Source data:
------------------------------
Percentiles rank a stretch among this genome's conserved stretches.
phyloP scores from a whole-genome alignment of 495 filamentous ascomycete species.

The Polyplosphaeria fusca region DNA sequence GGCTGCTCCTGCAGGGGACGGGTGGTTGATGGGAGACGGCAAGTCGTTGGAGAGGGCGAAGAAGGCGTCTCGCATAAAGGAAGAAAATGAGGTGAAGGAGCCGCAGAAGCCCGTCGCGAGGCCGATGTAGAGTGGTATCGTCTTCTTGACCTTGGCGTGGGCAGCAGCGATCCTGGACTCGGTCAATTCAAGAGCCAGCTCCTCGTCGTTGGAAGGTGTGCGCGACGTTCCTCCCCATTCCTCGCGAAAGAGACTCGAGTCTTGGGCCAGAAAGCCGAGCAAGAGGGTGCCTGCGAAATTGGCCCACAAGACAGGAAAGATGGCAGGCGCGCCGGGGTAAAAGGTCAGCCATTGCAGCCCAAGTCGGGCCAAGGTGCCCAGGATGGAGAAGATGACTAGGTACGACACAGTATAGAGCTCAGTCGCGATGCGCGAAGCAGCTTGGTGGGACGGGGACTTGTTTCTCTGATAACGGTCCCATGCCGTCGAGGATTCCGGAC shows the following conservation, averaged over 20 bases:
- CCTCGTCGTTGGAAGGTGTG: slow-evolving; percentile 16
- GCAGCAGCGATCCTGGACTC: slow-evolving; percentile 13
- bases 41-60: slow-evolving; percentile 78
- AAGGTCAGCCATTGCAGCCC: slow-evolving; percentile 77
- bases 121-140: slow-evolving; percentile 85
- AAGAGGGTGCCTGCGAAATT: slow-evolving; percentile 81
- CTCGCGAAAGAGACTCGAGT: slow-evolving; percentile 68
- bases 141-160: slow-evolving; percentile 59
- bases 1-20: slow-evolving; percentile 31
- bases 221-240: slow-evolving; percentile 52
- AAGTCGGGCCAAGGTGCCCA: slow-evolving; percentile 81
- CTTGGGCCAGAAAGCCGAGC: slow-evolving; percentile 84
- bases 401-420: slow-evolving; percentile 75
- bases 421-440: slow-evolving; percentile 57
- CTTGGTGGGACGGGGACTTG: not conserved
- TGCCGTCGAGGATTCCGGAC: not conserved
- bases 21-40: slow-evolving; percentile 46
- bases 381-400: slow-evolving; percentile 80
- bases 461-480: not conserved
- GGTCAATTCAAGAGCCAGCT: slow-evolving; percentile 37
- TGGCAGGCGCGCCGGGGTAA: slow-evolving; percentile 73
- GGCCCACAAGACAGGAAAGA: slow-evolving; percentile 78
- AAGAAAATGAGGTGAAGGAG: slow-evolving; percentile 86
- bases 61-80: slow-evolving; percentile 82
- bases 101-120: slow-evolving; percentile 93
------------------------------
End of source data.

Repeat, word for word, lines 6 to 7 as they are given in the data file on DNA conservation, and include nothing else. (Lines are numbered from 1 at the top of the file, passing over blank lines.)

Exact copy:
- bases 41-60: slow-evolving; percentile 78
- AAGGTCAGCCATTGCAGCCC: slow-evolving; percentile 77